## The pencil challenge

Can you balance a pencil on its point? First grade scientists can! They used what they have learned about balance to meet this challenge–take a look!

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Can you balance a pencil on its point? First grade scientists can! They used what they have learned about balance to meet this challenge–take a look!

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Mathematicians in Room 123 recently began exploring teen numbers, focusing on different models to represent the ten and the ones. As they worked with these models, they gained fluency with adding ones to a ten.

Then, students used their understanding of teen numbers to learn a new addition strategy: Make a Ten. This new strategy is a more efficient one to use when adding larger numbers. Students used either a bead string or an open number line when they apply this strategy.

Mathematicians compared the two models, noting important similarities and differences.

To develop a deeper understanding of teen numbers as well as fluency with teen addition, students often play a teen number matching game.

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Readers in Room 123 are continuing their study of folktales, recently reading *The Three Little Pigs and the Somewhat Bad Wolf*.

After reading and analyzing this story, they identified important lessons that they can apply to their own lives. Take a look!

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How can you create a balanced mobile? Scientists in Room 123 found the answer as they began our Balance and Motion science unit!

As they did so, they also began learning about the scientific process: making, testing, and revising predictions. Take a look!

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Winter is here and Junior Kindergarten teacher Madame Jacque had a problem! She wasn’t sure her four-year-old students all know how to build snowmen. First grade writers offered to help her out!

They each used what they learned about how-tos to plan, write, and illustrate How to Build a Snowman articles to share with their younger friends. Then they visited Madame Jacque’s classroom to share their expertise!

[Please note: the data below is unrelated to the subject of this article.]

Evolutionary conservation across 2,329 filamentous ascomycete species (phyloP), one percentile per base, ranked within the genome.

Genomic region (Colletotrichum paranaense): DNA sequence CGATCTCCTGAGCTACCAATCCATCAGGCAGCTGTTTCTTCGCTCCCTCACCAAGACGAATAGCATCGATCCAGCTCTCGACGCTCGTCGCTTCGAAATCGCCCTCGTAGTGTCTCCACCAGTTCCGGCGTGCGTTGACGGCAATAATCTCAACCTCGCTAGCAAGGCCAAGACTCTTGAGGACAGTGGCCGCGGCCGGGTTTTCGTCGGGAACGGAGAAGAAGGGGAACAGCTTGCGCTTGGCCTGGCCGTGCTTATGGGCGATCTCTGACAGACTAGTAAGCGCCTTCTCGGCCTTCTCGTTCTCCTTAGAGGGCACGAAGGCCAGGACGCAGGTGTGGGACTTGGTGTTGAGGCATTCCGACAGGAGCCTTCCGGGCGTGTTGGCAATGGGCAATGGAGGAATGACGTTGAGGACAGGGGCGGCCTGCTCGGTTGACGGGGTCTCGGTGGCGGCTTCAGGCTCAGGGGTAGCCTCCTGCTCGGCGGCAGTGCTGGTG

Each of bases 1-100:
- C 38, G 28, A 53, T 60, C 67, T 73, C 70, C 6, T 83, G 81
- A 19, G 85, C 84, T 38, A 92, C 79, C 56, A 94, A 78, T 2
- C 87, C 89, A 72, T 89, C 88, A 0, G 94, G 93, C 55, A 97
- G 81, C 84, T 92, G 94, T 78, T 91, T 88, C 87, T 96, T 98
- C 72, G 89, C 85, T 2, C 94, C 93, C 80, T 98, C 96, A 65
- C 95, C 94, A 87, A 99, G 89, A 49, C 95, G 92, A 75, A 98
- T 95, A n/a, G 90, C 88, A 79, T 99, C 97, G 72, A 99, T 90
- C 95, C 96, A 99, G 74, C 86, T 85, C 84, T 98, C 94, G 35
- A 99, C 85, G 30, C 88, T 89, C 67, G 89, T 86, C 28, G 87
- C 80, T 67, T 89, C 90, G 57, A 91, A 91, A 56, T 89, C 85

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Fact fluency is a critical component of math learning. In Room 123, this work does not involve rote memorization of facts. Rather, the focus is on developing mental math strategies.

One of our favorite ways to develop these strategies is a game called Two Dice. To play, I roll two dice which include numbers through nine. Students find the sum of the two dice and signal that with a thumbs up. Students then share their addition strategies while I record them on the board.

Students use a variety of strategies to solve the problems. Early in the year, they may use counting all or counting on. As the year progresses, they begin using more efficient strategies, including doubles, doubles plus or minus one, and making a ten. Students are able learn strategies from each other and discuss how and when to use them.

Students also play lots of games to practice math facts. Many of these games focus on finding partners of numbers through 10, facts which will enable them to use more efficient mental math strategies. Take a look!

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As part of our unit on folktales, readers in Room 123 enjoyed and then analyzed Jan Peck’s *The Giant Carrot.*

Students also began to explore figurative language through Peck’s writing.

One simile intrigued students: could carrot pudding possibly be as sweet as sweet Little Isabelle? Students in Room 123 and in 1B made and then sampled carrot pudding–take a look!

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Readers in Room 123 began a new unit of study during Language Studies: folktales. They started by listening to and then analyzing *Grandma Lena’s Big Ol’ Turnip*.

This text also served as the introduction to a new type of writing: how-tos. First grade writers worked as a class to help the Grandma Lean teach the others how to grow turnips. Below you can see writers sketching the steps, the first step in the writing process.

Here is the final draft!

Next week, students will use the same process to write their own how-tos.

After exploring daily life for children around the world, each first grade class learned more about a different country. Then they wrote and illustrated information presentations about their countries to teach the other classes. Last week, students gathered for these presentations.

Students learned about Ghana from Miss Vollmer’s class…

…about Russia from Mrs. Bornheimer’s class…

…about Vietnam from Mrs. Schaapveld’s class…

…and India from Room 123!

Here is our complete presentation:

Mathematicians in Room 123 often solve real-world problems. They might figure out how many books they can get with $20 to spend or how many students will be at each table when we get our new one.

But they also engage in the real work that mathematicians do. They wonder about numbers and operations, notice patterns, and use models to prove why the patterns work. This type of work expands students’ understanding of what mathematics is. It also lays a foundation for algebraic reasoning and proof.

Take a look at mathematicians engaged in this real work!

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